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Based on two years of ethnographic research in the southern suburbs of Beirut, An Enchanted Modern demonstrates that Islam and modernity are not merely compatible, but actually go hand-in-hand.
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This eloquent ethnographic portrayal of an Islamic community articulates how an alternative modernity, and specifically an enchanted modernity, may be constructed by Shi'I Muslims who consider themselves simultaneously deeply modern, cosmopolitan, and pious. Reviews Review Policy. Published on. Flowing text, Original pages. Best For.
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An Enchanted Modern: Gender and Public Piety in Shi'i Lebanon - ProQuest
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It is an excellent analysis of the way that women, in particular, live and define a modern, "authenticated" Islam in the neighborhoods of al-Dahiyya, the sprawling suburb south of Beirut that was pummeled by Israel in the "July War" of Both theoretically and ethnographically, Deeb offers nuanced and thorough analyses, all the while being attentive to overlapping, contradictory, and shifting viewpoints. She disentangles theoretical discussions of modernity, place, embodiment and other concepts central to her analysis while at the same time keeping a keen eye on the subtle and telling details of everyday life.
There are no oversimplifications here. The theoretically packed Introduction deftly sets the stage for all that follows and gives a particularly interesting and important analysis of how Islam and modernity intertwine in al-Dahiyya. Ultimately, this book makes a compelling case for the anthropological approach and its painstaking attention to the quotidian. Additionally, she does not commit the sin of presenting some kind of timeless reality among Lebanon's Shi'ite population.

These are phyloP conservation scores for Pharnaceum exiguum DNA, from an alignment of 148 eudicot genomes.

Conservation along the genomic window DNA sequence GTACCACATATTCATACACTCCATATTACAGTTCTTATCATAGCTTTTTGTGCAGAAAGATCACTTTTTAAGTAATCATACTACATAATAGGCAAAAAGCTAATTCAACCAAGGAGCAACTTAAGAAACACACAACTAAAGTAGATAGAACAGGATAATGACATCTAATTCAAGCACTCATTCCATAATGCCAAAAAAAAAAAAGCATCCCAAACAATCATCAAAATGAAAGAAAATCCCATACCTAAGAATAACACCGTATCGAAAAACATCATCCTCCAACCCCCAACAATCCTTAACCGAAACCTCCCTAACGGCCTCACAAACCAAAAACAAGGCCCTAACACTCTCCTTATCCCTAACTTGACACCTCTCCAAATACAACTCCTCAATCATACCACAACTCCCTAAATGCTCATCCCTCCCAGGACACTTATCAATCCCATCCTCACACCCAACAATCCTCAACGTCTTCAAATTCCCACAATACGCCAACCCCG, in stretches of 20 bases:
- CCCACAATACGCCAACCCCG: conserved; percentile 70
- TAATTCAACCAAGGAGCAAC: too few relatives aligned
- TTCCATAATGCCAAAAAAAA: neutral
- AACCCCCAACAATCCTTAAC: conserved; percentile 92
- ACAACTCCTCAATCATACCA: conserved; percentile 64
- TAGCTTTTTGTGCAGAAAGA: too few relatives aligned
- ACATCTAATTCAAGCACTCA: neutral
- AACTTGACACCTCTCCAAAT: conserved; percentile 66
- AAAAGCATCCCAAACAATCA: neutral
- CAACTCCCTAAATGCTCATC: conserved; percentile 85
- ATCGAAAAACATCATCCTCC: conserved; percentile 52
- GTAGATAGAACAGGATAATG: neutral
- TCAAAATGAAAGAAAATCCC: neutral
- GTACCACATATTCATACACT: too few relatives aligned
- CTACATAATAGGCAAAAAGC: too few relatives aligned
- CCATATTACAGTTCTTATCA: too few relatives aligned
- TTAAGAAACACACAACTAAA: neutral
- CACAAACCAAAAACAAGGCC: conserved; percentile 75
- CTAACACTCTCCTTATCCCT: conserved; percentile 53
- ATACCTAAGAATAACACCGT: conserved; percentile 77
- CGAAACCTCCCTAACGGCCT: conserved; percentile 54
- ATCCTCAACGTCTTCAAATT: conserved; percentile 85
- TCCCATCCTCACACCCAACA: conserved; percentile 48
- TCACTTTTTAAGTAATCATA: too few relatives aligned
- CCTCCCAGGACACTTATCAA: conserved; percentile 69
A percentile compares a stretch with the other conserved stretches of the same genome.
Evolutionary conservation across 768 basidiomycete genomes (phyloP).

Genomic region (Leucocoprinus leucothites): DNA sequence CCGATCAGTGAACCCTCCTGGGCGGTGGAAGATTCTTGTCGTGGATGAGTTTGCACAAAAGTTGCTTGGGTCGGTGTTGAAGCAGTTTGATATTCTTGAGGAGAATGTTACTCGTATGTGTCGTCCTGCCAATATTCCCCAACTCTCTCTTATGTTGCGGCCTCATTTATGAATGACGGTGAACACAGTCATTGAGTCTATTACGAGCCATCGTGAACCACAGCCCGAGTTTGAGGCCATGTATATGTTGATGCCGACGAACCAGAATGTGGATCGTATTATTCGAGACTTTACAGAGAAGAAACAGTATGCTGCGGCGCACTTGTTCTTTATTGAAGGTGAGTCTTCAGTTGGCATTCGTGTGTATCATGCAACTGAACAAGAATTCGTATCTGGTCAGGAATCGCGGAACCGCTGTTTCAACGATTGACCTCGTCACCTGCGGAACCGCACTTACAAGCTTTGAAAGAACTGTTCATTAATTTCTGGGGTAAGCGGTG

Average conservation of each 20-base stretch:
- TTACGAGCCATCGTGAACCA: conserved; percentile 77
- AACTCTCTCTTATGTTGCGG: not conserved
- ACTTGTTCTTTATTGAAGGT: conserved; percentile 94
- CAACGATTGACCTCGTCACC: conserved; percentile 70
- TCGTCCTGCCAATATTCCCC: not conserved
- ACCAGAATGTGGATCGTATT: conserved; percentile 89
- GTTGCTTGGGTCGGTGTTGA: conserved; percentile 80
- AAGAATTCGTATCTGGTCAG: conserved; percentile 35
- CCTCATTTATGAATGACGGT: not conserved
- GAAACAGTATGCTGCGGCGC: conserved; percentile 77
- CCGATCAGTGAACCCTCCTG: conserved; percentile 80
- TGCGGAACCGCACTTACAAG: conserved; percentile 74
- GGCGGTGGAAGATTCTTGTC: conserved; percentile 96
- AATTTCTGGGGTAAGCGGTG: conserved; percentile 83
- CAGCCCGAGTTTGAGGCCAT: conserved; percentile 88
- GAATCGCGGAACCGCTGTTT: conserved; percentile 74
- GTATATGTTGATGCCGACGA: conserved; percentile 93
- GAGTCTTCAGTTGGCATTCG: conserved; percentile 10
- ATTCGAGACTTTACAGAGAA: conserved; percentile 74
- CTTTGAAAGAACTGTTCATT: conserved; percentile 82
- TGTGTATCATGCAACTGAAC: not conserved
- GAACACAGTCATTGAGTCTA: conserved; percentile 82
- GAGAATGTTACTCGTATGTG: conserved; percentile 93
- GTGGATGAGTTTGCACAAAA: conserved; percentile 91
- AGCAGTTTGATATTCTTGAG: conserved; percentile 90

Rather, Deeb always contextualizes what she observes.
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What do Shi'ites variously think, for example, regarding how Husayn or Zaynab can be models for living in today's reality? Or, on a more mundane level, what are and were views on embodied practices such as wearing hejab or shaking hands? Deeb entered her field research working as a volunteer in a jam 'iyya, one of many charitable organizations in al-Dahiyya that fill the Lebanese state's looming gaps in basic social services such as public health care, education, poverty assistance, and orphan services. Several of the women whom she encountered while volunteering became key to her research which focuses on these women's efforts to live a "pious modem" life dedicated to theirs and their community's political, material, and spiritual betterment.